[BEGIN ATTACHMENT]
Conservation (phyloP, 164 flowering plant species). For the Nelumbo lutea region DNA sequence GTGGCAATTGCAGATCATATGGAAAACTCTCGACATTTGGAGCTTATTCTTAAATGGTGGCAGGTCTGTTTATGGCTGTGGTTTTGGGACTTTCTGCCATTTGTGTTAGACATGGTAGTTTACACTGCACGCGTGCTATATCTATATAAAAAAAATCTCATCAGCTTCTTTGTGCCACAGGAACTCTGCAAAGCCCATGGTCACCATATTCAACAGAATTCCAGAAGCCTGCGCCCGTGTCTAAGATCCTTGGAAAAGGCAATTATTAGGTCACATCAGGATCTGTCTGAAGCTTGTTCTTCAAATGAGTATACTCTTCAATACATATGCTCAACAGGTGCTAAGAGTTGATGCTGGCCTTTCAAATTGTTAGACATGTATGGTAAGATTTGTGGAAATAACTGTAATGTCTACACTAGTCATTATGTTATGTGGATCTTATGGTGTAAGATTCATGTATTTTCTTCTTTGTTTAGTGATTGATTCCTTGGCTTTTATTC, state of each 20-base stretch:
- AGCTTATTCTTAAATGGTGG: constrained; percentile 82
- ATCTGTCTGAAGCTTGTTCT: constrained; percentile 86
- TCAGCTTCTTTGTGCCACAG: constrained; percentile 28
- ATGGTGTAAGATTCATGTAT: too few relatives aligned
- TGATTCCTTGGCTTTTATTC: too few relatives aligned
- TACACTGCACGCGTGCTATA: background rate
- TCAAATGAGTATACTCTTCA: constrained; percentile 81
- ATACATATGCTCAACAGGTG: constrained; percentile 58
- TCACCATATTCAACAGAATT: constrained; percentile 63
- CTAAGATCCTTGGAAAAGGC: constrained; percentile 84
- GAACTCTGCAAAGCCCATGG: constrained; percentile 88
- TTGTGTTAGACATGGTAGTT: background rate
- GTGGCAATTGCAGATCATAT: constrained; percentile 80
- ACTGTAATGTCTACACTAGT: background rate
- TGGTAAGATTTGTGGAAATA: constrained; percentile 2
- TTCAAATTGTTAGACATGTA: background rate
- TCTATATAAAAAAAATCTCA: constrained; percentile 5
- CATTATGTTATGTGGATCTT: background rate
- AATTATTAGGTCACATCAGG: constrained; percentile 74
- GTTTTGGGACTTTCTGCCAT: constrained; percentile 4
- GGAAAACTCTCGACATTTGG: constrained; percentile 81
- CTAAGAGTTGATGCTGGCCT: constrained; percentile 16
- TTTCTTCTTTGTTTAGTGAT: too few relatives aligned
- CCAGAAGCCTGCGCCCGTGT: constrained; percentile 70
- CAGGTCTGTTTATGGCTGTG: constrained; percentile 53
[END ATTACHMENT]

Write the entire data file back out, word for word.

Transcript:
Conservation (phyloP, 164 flowering plant species). For the Nelumbo lutea region DNA sequence GTGGCAATTGCAGATCATATGGAAAACTCTCGACATTTGGAGCTTATTCTTAAATGGTGGCAGGTCTGTTTATGGCTGTGGTTTTGGGACTTTCTGCCATTTGTGTTAGACATGGTAGTTTACACTGCACGCGTGCTATATCTATATAAAAAAAATCTCATCAGCTTCTTTGTGCCACAGGAACTCTGCAAAGCCCATGGTCACCATATTCAACAGAATTCCAGAAGCCTGCGCCCGTGTCTAAGATCCTTGGAAAAGGCAATTATTAGGTCACATCAGGATCTGTCTGAAGCTTGTTCTTCAAATGAGTATACTCTTCAATACATATGCTCAACAGGTGCTAAGAGTTGATGCTGGCCTTTCAAATTGTTAGACATGTATGGTAAGATTTGTGGAAATAACTGTAATGTCTACACTAGTCATTATGTTATGTGGATCTTATGGTGTAAGATTCATGTATTTTCTTCTTTGTTTAGTGATTGATTCCTTGGCTTTTATTC, state of each 20-base stretch:
- AGCTTATTCTTAAATGGTGG: constrained; percentile 82
- ATCTGTCTGAAGCTTGTTCT: constrained; percentile 86
- TCAGCTTCTTTGTGCCACAG: constrained; percentile 28
- ATGGTGTAAGATTCATGTAT: too few relatives aligned
- TGATTCCTTGGCTTTTATTC: too few relatives aligned
- TACACTGCACGCGTGCTATA: background rate
- TCAAATGAGTATACTCTTCA: constrained; percentile 81
- ATACATATGCTCAACAGGTG: constrained; percentile 58
- TCACCATATTCAACAGAATT: constrained; percentile 63
- CTAAGATCCTTGGAAAAGGC: constrained; percentile 84
- GAACTCTGCAAAGCCCATGG: constrained; percentile 88
- TTGTGTTAGACATGGTAGTT: background rate
- GTGGCAATTGCAGATCATAT: constrained; percentile 80
- ACTGTAATGTCTACACTAGT: background rate
- TGGTAAGATTTGTGGAAATA: constrained; percentile 2
- TTCAAATTGTTAGACATGTA: background rate
- TCTATATAAAAAAAATCTCA: constrained; percentile 5
- CATTATGTTATGTGGATCTT: background rate
- AATTATTAGGTCACATCAGG: constrained; percentile 74
- GTTTTGGGACTTTCTGCCAT: constrained; percentile 4
- GGAAAACTCTCGACATTTGG: constrained; percentile 81
- CTAAGAGTTGATGCTGGCCT: constrained; percentile 16
- TTTCTTCTTTGTTTAGTGAT: too few relatives aligned
- CCAGAAGCCTGCGCCCGTGT: constrained; percentile 70
- CAGGTCTGTTTATGGCTGTG: constrained; percentile 53